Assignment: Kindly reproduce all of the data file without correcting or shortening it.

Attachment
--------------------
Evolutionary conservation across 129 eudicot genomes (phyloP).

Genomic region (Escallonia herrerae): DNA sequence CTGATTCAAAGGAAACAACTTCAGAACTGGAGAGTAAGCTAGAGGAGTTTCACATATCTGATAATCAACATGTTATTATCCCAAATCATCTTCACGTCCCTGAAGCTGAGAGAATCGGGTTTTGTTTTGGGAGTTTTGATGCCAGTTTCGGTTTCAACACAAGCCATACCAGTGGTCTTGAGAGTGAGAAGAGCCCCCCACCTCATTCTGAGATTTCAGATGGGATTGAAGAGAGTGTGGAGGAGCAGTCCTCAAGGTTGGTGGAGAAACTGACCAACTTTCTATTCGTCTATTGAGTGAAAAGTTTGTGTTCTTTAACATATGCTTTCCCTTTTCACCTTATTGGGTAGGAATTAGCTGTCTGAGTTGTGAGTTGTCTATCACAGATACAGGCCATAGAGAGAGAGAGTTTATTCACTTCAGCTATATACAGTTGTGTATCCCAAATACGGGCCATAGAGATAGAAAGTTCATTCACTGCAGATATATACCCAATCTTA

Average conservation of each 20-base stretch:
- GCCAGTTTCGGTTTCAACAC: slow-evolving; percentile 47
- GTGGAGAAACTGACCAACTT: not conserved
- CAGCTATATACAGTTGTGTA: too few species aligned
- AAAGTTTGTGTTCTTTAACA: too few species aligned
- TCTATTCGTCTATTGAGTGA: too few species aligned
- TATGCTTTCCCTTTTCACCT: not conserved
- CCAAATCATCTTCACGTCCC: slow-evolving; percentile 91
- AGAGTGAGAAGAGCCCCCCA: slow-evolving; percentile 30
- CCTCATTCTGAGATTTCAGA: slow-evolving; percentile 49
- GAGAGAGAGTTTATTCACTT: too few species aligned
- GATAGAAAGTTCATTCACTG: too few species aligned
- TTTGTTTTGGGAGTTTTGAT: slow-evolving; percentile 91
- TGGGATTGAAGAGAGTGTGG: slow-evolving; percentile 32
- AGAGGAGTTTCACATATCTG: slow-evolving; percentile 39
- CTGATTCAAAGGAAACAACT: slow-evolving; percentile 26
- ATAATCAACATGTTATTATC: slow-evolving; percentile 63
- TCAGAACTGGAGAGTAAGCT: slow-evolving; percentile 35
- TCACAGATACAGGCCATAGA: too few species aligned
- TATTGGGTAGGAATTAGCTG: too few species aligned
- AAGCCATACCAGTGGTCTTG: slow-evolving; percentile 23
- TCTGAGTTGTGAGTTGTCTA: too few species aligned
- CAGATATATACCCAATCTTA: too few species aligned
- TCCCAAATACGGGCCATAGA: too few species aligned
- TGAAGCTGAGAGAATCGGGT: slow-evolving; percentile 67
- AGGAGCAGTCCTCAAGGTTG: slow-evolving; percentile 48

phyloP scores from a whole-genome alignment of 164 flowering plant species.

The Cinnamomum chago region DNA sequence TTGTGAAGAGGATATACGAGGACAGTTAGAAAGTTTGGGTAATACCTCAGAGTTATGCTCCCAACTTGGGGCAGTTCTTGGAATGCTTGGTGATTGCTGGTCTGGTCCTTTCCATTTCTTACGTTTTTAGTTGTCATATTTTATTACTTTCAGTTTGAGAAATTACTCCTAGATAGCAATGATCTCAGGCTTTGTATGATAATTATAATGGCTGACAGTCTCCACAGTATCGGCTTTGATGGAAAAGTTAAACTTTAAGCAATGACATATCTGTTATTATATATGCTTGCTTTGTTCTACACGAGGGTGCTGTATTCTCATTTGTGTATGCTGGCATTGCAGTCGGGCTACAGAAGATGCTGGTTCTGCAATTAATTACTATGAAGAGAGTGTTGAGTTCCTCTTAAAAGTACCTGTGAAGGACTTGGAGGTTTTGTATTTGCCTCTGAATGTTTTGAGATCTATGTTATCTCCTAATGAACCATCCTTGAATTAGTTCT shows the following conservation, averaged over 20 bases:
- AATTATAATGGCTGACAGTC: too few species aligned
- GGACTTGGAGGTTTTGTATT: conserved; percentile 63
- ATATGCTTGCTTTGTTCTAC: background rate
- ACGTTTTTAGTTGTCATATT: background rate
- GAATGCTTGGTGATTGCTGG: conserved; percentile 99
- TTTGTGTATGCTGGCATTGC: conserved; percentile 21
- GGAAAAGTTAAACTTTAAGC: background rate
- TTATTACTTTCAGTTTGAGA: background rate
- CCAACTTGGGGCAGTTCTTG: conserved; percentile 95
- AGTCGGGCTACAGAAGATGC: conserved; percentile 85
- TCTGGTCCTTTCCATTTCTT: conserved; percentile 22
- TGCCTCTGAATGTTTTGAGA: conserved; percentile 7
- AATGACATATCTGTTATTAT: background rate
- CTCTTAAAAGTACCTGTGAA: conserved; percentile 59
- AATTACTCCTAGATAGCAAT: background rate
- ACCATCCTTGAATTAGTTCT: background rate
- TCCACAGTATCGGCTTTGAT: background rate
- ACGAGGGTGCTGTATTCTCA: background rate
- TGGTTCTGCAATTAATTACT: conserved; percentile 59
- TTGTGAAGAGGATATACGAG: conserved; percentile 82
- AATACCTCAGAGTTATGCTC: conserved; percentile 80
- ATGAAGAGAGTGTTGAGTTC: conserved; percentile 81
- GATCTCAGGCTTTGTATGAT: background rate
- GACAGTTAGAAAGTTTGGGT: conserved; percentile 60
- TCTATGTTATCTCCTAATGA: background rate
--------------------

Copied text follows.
Evolutionary conservation across 129 eudicot genomes (phyloP).

Genomic region (Escallonia herrerae): DNA sequence CTGATTCAAAGGAAACAACTTCAGAACTGGAGAGTAAGCTAGAGGAGTTTCACATATCTGATAATCAACATGTTATTATCCCAAATCATCTTCACGTCCCTGAAGCTGAGAGAATCGGGTTTTGTTTTGGGAGTTTTGATGCCAGTTTCGGTTTCAACACAAGCCATACCAGTGGTCTTGAGAGTGAGAAGAGCCCCCCACCTCATTCTGAGATTTCAGATGGGATTGAAGAGAGTGTGGAGGAGCAGTCCTCAAGGTTGGTGGAGAAACTGACCAACTTTCTATTCGTCTATTGAGTGAAAAGTTTGTGTTCTTTAACATATGCTTTCCCTTTTCACCTTATTGGGTAGGAATTAGCTGTCTGAGTTGTGAGTTGTCTATCACAGATACAGGCCATAGAGAGAGAGAGTTTATTCACTTCAGCTATATACAGTTGTGTATCCCAAATACGGGCCATAGAGATAGAAAGTTCATTCACTGCAGATATATACCCAATCTTA

Average conservation of each 20-base stretch:
- GCCAGTTTCGGTTTCAACAC: slow-evolving; percentile 47
- GTGGAGAAACTGACCAACTT: not conserved
- CAGCTATATACAGTTGTGTA: too few species aligned
- AAAGTTTGTGTTCTTTAACA: too few species aligned
- TCTATTCGTCTATTGAGTGA: too few species aligned
- TATGCTTTCCCTTTTCACCT: not conserved
- CCAAATCATCTTCACGTCCC: slow-evolving; percentile 91
- AGAGTGAGAAGAGCCCCCCA: slow-evolving; percentile 30
- CCTCATTCTGAGATTTCAGA: slow-evolving; percentile 49
- GAGAGAGAGTTTATTCACTT: too few species aligned
- GATAGAAAGTTCATTCACTG: too few species aligned
- TTTGTTTTGGGAGTTTTGAT: slow-evolving; percentile 91
- TGGGATTGAAGAGAGTGTGG: slow-evolving; percentile 32
- AGAGGAGTTTCACATATCTG: slow-evolving; percentile 39
- CTGATTCAAAGGAAACAACT: slow-evolving; percentile 26
- ATAATCAACATGTTATTATC: slow-evolving; percentile 63
- TCAGAACTGGAGAGTAAGCT: slow-evolving; percentile 35
- TCACAGATACAGGCCATAGA: too few species aligned
- TATTGGGTAGGAATTAGCTG: too few species aligned
- AAGCCATACCAGTGGTCTTG: slow-evolving; percentile 23
- TCTGAGTTGTGAGTTGTCTA: too few species aligned
- CAGATATATACCCAATCTTA: too few species aligned
- TCCCAAATACGGGCCATAGA: too few species aligned
- TGAAGCTGAGAGAATCGGGT: slow-evolving; percentile 67
- AGGAGCAGTCCTCAAGGTTG: slow-evolving; percentile 48

phyloP scores from a whole-genome alignment of 164 flowering plant species.

The Cinnamomum chago region DNA sequence TTGTGAAGAGGATATACGAGGACAGTTAGAAAGTTTGGGTAATACCTCAGAGTTATGCTCCCAACTTGGGGCAGTTCTTGGAATGCTTGGTGATTGCTGGTCTGGTCCTTTCCATTTCTTACGTTTTTAGTTGTCATATTTTATTACTTTCAGTTTGAGAAATTACTCCTAGATAGCAATGATCTCAGGCTTTGTATGATAATTATAATGGCTGACAGTCTCCACAGTATCGGCTTTGATGGAAAAGTTAAACTTTAAGCAATGACATATCTGTTATTATATATGCTTGCTTTGTTCTACACGAGGGTGCTGTATTCTCATTTGTGTATGCTGGCATTGCAGTCGGGCTACAGAAGATGCTGGTTCTGCAATTAATTACTATGAAGAGAGTGTTGAGTTCCTCTTAAAAGTACCTGTGAAGGACTTGGAGGTTTTGTATTTGCCTCTGAATGTTTTGAGATCTATGTTATCTCCTAATGAACCATCCTTGAATTAGTTCT shows the following conservation, averaged over 20 bases:
- AATTATAATGGCTGACAGTC: too few species aligned
- GGACTTGGAGGTTTTGTATT: conserved; percentile 63
- ATATGCTTGCTTTGTTCTAC: background rate
- ACGTTTTTAGTTGTCATATT: background rate
- GAATGCTTGGTGATTGCTGG: conserved; percentile 99
- TTTGTGTATGCTGGCATTGC: conserved; percentile 21
- GGAAAAGTTAAACTTTAAGC: background rate
- TTATTACTTTCAGTTTGAGA: background rate
- CCAACTTGGGGCAGTTCTTG: conserved; percentile 95
- AGTCGGGCTACAGAAGATGC: conserved; percentile 85
- TCTGGTCCTTTCCATTTCTT: conserved; percentile 22
- TGCCTCTGAATGTTTTGAGA: conserved; percentile 7
- AATGACATATCTGTTATTAT: background rate
- CTCTTAAAAGTACCTGTGAA: conserved; percentile 59
- AATTACTCCTAGATAGCAAT: background rate
- ACCATCCTTGAATTAGTTCT: background rate
- TCCACAGTATCGGCTTTGAT: background rate
- ACGAGGGTGCTGTATTCTCA: background rate
- TGGTTCTGCAATTAATTACT: conserved; percentile 59
- TTGTGAAGAGGATATACGAG: conserved; percentile 82
- AATACCTCAGAGTTATGCTC: conserved; percentile 80
- ATGAAGAGAGTGTTGAGTTC: conserved; percentile 81
- GATCTCAGGCTTTGTATGAT: background rate
- GACAGTTAGAAAGTTTGGGT: conserved; percentile 60
- TCTATGTTATCTCCTAATGA: background rate